“I never would have had the courage to speak my mind in front of men,” said Fauna Kazongominga. When she was a teenager, no one could have imagined what she is now accomplishing in eastern Namibia.
As a media literacy trainer in her early twenties, she teaches young people how to assess and process news and information. Fauna acquired her knowledge in a training course offered by DW Akademie.
She is not the only one who has grown through her experience. She says her students have also become more open-minded and are now wary of simple messages. The students can apply their knowledge at the community radio station that DW Akademie provides consulting and technology for. The radio studio is open to all residents and caters to their needs.
By getting involved, Fauna asserts her right to freedom of expression and access to information as stated in Article 19 of the Universal Declaration of Human Rights. At DW Akademie, Germany’s leading organization in international media development, fostering this universal human right is the basis of all projects and plans. As a part of that mission, DW Akademie teaches media skills around the world through discussions, training sessions and practice.
We would all like to live in a world where journalists do not need special protection because the importance of their work is universally recognized. We would like to be certain that every media user in the world is capable of detecting false information while protecting their data and privacy.
Freedom of expression and information are more important than ever
Projects run by DW Akademie and its partners are becoming increasingly important. In 2017, 87 percent of people around the world were still denied their fundamental right of freedom of expression. Today, more journalists are in prison compared to two years ago and there are no signs that the numbers will decline any time soon. On the contrary, last year's assessment of the situation of freedom of the press was worse than it had been in the previous twelve years.
The situation in many of the countries we work in is becoming more precarious. Just recently, Burundi seemed to be a peaceful country but today just entering the country is a risk. Yesterday we were welcome in Egypt but today we fear for the safety of our participants and trainers.
"Countries that do not protect the press and NGOs often have the highest rates of corruption,” wrote Transparency International in its latest annual report. The systematic restriction of the right to information remains an instrument of oppression. It is a means of retaining power and financial gain for a certain group of people. Freedom of opinion and freedom of information are a precious but increasingly rare asset. We must continue to foster this human right.
Working with partners to counter this downward trend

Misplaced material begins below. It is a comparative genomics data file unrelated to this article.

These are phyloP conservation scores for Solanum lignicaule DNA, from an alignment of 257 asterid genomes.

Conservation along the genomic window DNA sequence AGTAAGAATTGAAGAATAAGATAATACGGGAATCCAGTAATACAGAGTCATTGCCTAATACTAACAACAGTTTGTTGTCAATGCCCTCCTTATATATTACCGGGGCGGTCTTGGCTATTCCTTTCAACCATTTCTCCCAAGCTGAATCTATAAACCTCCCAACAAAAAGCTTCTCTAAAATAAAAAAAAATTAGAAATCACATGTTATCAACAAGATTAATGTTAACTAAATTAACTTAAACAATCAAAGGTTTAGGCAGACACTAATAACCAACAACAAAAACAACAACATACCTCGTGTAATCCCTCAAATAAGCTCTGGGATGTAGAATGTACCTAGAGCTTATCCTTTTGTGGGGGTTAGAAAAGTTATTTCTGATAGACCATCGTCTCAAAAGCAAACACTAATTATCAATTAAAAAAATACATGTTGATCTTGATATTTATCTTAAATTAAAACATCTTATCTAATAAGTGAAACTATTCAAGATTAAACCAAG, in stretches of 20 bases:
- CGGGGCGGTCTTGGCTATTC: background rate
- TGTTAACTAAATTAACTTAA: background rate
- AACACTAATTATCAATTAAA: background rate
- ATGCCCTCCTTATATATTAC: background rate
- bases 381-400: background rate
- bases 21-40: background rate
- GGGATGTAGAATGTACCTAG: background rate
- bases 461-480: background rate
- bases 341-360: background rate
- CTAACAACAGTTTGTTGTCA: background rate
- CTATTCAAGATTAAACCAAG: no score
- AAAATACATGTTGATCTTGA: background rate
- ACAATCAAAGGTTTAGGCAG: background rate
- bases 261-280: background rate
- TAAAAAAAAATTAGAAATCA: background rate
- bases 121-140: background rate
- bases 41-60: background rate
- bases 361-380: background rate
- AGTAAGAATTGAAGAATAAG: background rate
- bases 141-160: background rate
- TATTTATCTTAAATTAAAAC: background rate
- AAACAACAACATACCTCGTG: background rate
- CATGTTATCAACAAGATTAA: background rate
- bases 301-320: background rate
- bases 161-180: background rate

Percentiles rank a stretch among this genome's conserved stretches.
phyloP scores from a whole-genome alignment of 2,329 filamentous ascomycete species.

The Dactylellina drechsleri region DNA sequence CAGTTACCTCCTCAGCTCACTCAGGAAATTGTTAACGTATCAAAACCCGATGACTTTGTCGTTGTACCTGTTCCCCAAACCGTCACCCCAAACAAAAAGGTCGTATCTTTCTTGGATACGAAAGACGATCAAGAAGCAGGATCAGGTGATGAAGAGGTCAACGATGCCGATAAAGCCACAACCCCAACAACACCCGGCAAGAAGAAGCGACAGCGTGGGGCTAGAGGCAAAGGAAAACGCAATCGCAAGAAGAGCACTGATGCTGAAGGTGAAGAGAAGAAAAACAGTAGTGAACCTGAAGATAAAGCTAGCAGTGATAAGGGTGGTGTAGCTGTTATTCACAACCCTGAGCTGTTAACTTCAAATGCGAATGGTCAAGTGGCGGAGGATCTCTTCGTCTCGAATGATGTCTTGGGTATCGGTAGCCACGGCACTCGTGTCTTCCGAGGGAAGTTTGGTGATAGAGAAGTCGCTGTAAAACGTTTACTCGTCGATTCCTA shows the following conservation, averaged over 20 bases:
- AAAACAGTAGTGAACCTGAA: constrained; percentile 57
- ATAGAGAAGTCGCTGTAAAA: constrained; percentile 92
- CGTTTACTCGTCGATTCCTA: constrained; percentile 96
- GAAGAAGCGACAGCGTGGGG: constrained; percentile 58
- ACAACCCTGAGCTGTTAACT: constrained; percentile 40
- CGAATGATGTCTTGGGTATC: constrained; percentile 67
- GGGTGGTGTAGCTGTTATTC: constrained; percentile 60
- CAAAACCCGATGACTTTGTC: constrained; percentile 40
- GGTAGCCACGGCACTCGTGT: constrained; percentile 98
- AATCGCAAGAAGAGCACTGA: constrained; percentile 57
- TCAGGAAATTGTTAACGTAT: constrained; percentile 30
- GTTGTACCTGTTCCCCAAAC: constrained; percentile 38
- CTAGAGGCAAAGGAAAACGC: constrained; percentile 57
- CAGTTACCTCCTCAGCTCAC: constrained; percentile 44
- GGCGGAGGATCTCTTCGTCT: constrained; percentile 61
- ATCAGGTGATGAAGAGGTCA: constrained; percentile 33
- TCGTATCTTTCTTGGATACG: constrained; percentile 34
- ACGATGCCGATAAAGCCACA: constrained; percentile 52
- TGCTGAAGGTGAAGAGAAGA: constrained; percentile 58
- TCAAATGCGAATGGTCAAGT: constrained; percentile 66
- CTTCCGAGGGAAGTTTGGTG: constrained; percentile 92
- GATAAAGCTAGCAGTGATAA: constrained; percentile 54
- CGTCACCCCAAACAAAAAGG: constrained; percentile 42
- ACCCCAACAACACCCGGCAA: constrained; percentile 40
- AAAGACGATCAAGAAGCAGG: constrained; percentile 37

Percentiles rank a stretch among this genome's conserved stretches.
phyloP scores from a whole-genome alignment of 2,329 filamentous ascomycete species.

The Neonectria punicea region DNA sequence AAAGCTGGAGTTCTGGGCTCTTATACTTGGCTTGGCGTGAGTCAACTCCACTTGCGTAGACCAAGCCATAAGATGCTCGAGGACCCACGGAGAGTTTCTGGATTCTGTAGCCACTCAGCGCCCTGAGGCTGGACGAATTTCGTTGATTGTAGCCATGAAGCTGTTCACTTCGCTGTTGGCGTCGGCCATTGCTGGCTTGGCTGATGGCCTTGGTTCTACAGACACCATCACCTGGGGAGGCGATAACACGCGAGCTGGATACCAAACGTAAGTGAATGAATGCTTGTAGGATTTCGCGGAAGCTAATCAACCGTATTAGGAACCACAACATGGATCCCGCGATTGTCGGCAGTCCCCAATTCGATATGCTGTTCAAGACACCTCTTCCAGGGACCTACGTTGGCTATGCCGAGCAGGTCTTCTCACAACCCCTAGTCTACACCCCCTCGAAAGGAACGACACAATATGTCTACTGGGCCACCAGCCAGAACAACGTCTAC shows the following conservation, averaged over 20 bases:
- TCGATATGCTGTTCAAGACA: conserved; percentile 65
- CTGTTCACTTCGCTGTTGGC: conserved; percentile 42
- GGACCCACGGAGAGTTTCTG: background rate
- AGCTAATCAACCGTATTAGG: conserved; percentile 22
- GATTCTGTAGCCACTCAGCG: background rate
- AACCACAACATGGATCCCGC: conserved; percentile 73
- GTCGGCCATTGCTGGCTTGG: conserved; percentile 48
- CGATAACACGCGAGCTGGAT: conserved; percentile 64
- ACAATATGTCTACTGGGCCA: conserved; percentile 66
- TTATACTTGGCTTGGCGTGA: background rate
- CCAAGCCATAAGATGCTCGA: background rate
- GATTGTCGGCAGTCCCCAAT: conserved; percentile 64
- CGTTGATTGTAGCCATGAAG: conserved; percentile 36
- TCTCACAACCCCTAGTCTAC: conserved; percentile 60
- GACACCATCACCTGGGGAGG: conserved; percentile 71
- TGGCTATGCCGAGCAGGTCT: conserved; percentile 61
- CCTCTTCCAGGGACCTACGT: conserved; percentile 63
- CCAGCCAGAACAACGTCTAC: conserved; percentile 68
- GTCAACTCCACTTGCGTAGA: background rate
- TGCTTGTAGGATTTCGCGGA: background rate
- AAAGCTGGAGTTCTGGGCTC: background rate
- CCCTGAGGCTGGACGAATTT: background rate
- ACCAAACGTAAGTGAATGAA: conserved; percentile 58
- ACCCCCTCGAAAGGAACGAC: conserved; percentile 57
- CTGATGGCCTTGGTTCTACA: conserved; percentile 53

As a strategic partner of the German Ministry for Economic Cooperation and Development (BMZ), DW Akademie is working to counter this negative trend. With funding from the BMZ, the Federal Foreign Office and the European Union, we teach people the skills and knowledge they need to understand the media in around 50 countries. We also foster the human right of freedom of expression by advocating better legal conditions and by helping media professionals acquire qualifications and develop economically viable media offerings. More than 100 million people are already benefiting from these programs.
Teaching media literacy is especially important to us. When users are able to identify disinformation and resist manipulation, democracies are nurtured and conflicts defused. Civil society is then able to withstand the negative effects of hate speech and propaganda. Together with our local partners, we focus on the weakest members of society, mainly marginalized individuals or groups, especially in rural areas, and the illiterate.
Learners spread the word
Under the working title of #TruthMatters, we are planning to set up a digital educational platform to teach media literacy in the target regions and languages of Deutsche Welle. This type of platform can meet the digital challenges of our world and can enable a knowledge transfer across borders. It is clear that when learners pass on their knowledge to others, it makes our work sustainable and we can have an impact. We have already described the project to politicians and are in discussions to implement it with the new German government.
The right of free access to information entails more than merely possessing the technical means. For each individual, it means making a real choice between sources. This can only work if people are able to see through propaganda, lies and manipulation and thus be in the position to resist them. Freedom of information needs to be protected. Our vision is that every human being worldwide be allowed to fight for her or his right to freedom of opinion and information. This includes of course Fauna Kazongominga and the young people she trains in Namibia.